Man faces attempted murder charge

Rosie Gillingham and Colin MacLean
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Twenty-nine year-old arrested in connection with Kilbride stabbing

He was dressed in white, but his language was blue.

“Go f---k yourself, bitch!” Paul Justin Morgan barked at reporters as he was led into Courtroom No. 7 in provincial court in St. John’s late Wednesday afternoon.

Morgan was arrested earlier in the day in connection with a stabbing in the Kilbride area, where a 44-year-old man and 29-year-old woman were victims of a knife attack.

The male victim was taken to hospital with serious stab wounds and released later in the day, while the woman was examined and treated for superficial wounds.

Morgan, 29 of St. John’s, faces eight charges, including one count of attempting to murder the man.

He’s also been charged with two counts of unlawful confinement, assault causing bodily harm, assault with a weapon, along with two counts of breaching an undertaking and a single count of breaching probation.

Morgan, wearing white prison-issued coveralls, remained standing as Judge Robert Hyslop read the charges aloud in court.

After his brief court appearance, Morgan held in custody and is scheduled to be back in court today.

Morgan is no stranger to the justice system.

Since 2000, he’s racked up a total of 62 convictions, including ones for possessing a weapon for a dangerous purpose (2008) assault with a weapon (2004), forcible confinement and assaulting a peace officer (both in 2009), possession of illegal drugs (2009), break and enter (2002), along with multiple breaches of court orders.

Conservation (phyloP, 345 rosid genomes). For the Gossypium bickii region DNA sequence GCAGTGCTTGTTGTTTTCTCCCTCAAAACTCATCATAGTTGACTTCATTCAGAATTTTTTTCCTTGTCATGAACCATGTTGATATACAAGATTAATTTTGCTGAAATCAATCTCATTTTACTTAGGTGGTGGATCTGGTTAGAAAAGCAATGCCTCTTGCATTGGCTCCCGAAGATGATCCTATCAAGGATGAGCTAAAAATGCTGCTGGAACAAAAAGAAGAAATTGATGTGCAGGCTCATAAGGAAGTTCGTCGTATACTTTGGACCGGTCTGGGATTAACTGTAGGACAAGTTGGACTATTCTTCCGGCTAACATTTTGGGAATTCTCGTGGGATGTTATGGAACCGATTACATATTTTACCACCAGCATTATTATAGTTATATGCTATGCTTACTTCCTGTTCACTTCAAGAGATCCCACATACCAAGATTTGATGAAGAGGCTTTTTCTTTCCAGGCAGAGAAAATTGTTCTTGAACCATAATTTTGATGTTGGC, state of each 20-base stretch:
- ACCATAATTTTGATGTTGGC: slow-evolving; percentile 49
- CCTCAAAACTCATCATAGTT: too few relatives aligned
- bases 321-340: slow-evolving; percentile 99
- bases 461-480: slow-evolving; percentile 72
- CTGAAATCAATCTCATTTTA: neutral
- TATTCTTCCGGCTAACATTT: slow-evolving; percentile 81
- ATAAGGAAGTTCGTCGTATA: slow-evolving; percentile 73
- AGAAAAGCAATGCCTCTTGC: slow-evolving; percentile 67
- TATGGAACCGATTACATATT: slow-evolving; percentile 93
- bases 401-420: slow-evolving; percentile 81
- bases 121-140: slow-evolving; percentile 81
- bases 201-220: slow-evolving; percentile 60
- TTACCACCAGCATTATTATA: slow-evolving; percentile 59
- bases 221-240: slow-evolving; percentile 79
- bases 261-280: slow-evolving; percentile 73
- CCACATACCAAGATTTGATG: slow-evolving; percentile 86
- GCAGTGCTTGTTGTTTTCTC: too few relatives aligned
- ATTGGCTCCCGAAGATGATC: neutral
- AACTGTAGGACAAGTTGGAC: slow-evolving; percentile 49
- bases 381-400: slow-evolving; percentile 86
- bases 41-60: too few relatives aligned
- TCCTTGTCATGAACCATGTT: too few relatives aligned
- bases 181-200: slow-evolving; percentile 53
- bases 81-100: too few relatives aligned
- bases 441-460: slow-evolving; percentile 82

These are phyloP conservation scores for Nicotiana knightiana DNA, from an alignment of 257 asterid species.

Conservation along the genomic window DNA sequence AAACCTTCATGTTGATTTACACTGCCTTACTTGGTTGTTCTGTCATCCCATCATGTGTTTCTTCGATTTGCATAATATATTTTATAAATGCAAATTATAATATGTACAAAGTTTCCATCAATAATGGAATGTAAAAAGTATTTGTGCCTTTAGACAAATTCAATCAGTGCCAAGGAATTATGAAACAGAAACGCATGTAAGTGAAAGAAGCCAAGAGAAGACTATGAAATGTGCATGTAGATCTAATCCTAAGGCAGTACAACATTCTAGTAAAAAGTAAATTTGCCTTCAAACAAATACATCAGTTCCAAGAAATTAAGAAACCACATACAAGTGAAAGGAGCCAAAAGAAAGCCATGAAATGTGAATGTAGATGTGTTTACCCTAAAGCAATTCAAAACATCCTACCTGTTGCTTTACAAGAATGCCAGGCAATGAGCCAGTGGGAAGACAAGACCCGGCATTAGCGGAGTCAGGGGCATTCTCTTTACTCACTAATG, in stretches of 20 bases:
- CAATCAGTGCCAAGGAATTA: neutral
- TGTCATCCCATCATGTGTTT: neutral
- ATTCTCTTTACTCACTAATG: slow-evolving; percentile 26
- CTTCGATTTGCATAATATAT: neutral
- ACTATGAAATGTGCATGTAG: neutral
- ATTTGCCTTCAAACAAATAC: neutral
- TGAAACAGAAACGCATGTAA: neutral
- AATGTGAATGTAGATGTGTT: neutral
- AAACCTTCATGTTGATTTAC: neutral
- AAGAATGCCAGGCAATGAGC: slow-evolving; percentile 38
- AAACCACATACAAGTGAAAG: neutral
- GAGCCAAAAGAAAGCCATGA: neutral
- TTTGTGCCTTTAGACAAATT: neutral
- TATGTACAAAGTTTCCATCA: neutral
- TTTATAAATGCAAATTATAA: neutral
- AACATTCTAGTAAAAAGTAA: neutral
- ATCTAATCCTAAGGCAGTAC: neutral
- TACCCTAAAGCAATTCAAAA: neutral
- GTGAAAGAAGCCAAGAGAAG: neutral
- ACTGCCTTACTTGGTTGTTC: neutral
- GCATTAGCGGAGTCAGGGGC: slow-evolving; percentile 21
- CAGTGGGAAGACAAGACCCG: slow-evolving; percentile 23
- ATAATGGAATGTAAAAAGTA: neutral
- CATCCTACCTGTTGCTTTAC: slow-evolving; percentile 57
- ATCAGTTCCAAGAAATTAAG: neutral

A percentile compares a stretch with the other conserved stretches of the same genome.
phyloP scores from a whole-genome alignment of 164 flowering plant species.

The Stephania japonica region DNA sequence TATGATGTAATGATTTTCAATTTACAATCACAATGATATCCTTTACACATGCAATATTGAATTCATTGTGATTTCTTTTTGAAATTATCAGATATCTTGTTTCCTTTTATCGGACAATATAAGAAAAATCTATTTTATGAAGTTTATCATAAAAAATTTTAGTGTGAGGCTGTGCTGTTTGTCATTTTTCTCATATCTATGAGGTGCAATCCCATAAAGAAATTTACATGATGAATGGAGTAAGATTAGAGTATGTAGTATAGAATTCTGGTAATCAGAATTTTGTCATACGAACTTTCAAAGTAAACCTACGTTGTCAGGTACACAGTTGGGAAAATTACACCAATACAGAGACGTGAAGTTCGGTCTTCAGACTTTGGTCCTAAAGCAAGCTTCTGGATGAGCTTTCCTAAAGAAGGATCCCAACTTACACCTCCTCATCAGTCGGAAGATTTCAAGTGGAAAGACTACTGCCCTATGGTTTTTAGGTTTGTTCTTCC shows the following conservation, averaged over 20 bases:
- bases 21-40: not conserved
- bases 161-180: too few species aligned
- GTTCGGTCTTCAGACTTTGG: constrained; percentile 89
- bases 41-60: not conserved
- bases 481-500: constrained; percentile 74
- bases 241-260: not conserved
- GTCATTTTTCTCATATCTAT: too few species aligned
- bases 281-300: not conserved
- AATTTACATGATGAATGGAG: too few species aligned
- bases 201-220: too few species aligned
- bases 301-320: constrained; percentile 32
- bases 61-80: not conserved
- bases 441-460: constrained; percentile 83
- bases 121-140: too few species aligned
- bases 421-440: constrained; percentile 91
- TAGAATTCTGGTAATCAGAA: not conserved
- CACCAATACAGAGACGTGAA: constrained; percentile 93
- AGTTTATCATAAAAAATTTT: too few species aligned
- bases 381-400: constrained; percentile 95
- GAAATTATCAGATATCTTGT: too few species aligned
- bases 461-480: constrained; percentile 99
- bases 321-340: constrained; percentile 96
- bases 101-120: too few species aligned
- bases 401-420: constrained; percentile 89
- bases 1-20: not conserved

His most recent conviction was Jan. 28, when he was sentenced to a 90-day intermittent jail term for theft and breaching court orders.

The longest jail term he got was six months in 2004, when he was convicted of forcible entry, assault with a weapon, uttering threats, theft and court breaches.

The incident Morgan is now charged with committing took place just before 7 a.m. Wednesday.

Police received related calls from two homes, one on Old Petty Harbour Road and the other on Fahey Street.

According to RNC Const. Suzanne FitzGerald, a fight had broken out between two men at the Old Petty Harbour Road house and a woman had run to a neighbour’s home to call for help.

When police arrived at the Fahey Street home, they had a tense situation on their hands.

“When the patrol services officers arrived on the scene, the accused male was outside the residential property. The female was safely inside the property. He was armed at that point with knives, (but) the officers were successful in talking him down,” said FitzGerald.